Notre Dame called for lane violation, loses comeback bid vs. Xavier

Notre Dame lost to Xavier in the first round of the NCAA Tournament Friday 67-63, and they lost on a questionable call by the refs. Guard Eric Atkins was at the free throw line for a one-and-one with 2.8 seconds and his team down 65-63. He made the first free throw, but it was waved off because the referee called a lane violation. Yup, the same lane violation that cost UNC Asheville against Syracuse on Thursday.

Guard Jerian Grant went from the backcourt and crossed the three-point line before the ball hit the rim, triggering the call. Instead of Atkins shooting for the tie, Xavier took the ball out, got fouled, and made two free throws to win it 67-63.

Even though the call is by the book, it’s not something that’s called during the regular season therefore it’s not something that should be called in the final 3 seconds with a game on the line. If you really want to go by the book, then the referees should be calling travels, carrying, and offensive or defensive fouls every other play. Some things you have to let go to keep the flow of the game, and this certainly was one of them.

Below is another look at the lane violation in slow-motion:

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  • Anonymous

    If you don’t know the rules of the game, you deserve to lose

  • http://pulse.yahoo.com/_X7SJE7TFSAE5YDRDCWY4TEO5ZQ Duane

    Absolutely, because if they would have missed the free throw and that guy could have got the advantage on the rebound and it could have changed the outcome.  Know the rules and don’t cry when you break them.

  • Anonymous

    only after a made basket is a player allowed to move across the baseline without any restrictions and on the free throw attempts no player on either team who is outside the arc can enter the area until the ball hits the rim,otherwise it’s a violation and that’s not something that the official’s can pass on,by rule  they must make those calls,end of story.

  • http://pulse.yahoo.com/_ZSW6GCU2AAJL6QCFRE626BC6WA m b

    A great, hard fought game for over 39.5 minutes which came to an abrut end with two back-to-back poor calls by officials.  He may have been technically correct, but we all know there are literally hundreds of possible calls in each game and the officials are responsible for when they actually blow the whistle.  I would hope that guidance to these officials would – in part – be to not become the sole cause of a game’s outcome.  Mr. Stuart was very aware of the game and chose to effectively end it with the calls.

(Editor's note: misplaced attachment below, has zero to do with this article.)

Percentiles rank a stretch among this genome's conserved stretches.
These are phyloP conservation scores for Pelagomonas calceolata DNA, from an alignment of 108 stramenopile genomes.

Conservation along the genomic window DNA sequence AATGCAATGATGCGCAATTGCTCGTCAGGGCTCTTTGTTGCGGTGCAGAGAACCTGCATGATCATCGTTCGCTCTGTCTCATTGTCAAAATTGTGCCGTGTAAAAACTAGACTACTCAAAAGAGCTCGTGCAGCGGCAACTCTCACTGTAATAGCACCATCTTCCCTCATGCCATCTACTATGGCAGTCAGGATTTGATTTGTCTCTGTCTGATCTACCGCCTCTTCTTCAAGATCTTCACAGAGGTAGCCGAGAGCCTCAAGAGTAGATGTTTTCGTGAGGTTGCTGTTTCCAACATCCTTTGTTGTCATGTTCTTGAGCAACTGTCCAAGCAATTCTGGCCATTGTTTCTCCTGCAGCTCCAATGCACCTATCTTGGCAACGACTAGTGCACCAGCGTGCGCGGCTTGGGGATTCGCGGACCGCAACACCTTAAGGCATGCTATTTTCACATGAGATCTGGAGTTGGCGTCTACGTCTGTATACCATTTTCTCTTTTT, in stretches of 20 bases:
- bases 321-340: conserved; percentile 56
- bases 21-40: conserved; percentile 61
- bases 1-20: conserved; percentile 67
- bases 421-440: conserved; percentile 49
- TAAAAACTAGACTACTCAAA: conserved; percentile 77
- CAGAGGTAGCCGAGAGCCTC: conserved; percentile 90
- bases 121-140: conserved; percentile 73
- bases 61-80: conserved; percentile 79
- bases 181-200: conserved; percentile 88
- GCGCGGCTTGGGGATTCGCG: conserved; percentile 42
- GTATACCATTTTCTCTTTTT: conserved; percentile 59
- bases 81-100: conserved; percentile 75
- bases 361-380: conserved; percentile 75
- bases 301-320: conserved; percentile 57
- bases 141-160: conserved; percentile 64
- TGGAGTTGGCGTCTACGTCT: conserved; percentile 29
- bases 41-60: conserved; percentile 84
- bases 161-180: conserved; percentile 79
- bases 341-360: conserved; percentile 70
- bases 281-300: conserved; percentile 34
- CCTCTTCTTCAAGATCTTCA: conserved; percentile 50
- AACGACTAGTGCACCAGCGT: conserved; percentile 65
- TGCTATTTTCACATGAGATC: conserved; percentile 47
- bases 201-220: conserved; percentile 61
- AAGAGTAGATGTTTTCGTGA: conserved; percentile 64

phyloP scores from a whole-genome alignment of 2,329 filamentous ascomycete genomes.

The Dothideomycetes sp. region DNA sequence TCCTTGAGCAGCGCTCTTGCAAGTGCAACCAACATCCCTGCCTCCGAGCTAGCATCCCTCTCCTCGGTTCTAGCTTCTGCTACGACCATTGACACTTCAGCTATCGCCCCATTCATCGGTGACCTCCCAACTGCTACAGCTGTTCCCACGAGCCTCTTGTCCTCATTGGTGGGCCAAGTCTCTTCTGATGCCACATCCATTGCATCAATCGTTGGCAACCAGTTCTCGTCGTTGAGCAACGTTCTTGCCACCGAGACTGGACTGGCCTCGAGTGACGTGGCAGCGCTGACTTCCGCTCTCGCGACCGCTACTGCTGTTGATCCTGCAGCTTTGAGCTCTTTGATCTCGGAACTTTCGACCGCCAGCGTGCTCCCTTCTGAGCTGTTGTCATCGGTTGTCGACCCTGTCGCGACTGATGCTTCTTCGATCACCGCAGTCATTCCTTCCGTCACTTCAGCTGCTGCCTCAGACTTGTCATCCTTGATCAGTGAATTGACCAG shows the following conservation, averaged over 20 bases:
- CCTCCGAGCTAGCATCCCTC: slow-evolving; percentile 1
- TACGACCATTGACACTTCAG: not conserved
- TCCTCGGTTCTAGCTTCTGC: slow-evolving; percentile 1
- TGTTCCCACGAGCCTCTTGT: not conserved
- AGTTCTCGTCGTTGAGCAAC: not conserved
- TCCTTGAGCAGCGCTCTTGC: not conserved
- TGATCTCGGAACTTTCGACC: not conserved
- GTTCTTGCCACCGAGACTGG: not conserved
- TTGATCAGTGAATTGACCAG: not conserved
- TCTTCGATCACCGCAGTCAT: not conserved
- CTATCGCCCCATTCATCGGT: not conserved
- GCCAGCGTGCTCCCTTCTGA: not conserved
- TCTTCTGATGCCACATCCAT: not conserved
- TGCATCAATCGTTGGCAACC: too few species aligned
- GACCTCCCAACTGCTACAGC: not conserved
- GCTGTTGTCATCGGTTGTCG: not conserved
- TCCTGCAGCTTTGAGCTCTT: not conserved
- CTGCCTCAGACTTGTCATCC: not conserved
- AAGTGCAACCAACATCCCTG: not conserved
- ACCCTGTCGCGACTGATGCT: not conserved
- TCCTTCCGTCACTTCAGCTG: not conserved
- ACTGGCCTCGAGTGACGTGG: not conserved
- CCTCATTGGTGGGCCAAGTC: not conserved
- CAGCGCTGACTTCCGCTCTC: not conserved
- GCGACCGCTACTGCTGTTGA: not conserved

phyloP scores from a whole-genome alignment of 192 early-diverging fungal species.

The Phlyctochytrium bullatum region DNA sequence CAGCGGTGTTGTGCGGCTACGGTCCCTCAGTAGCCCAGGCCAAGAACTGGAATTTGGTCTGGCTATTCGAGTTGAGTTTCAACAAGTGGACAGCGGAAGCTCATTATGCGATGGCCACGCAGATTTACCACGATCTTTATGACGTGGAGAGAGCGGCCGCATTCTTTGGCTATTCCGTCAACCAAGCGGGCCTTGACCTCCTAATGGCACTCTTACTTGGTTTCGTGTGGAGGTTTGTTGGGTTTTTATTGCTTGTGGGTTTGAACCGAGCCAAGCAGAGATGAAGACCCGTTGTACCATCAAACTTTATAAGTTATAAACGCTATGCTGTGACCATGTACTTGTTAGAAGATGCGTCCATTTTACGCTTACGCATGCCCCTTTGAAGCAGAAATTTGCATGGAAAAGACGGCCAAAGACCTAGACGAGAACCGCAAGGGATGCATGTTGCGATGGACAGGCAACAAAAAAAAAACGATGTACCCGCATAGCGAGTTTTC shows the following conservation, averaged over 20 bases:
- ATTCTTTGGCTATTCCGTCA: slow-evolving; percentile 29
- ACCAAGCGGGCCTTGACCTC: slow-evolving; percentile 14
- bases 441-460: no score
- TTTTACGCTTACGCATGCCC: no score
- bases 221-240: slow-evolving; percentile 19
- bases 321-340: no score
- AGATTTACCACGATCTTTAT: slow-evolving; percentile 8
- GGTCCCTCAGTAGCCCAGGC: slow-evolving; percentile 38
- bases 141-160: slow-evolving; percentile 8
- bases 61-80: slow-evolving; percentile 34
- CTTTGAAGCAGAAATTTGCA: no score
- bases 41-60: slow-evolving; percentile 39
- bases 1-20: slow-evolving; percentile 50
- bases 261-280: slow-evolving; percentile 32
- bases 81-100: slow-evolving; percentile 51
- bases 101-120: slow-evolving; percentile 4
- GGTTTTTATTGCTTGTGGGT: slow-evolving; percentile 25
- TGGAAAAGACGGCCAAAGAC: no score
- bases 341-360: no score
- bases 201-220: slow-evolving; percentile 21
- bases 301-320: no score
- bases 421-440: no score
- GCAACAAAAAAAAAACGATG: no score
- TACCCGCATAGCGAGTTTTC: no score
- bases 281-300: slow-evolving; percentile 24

• http://www.facebook.com/jonglorioso Jon Glorioso

    It’s up to the players to follow the rules- if they get away with calls then they’re lucky- it’s not the ref’s job to let calls go. It’s the players job to follow the rules.

  • John Carey

    “Questionable Call?” The question would have been “Why didn’t the official call a very clear violation?” had they not called it.

  • Gene

    It is like a foot fault in tennis.  It is a violation and should be called every time it occurs.  Both hoops officials and tennis officials are guilty of being lax. 

    This is like Serena Williams’ meltdown at the US Open a few years ago, where she was called for a foot fault at a crucial time.  If it is a rule it should be enforced all of the time and then players in both sports will avoid the violation.

  • Anonymous

    Had to be written by a Notre Dame fam, who is s sore loser. It was the right call, player had ran past the free throw line before the ball hit the rim. Had to be called. Sore loser.

  • http://twitter.com/Brotherj55 Todd Johnson

    Bad mistake by the kid after it happened the day before in the Syracuse game. You make that call, the Notre Dame half doesn’t think you do, but if it turns the other way xavier feels screwed. Watching these games I just want consitancy, I feel the refs seem intimidated by the big schools and coaches.

  • phill9178

    RIGHT CALL!!  I ref way too much to watch just for fun so I really dont care who wins, LARRY   you should be ashamed of your comments! a call that is correct within the rules a “bad call” NO! NO! NO!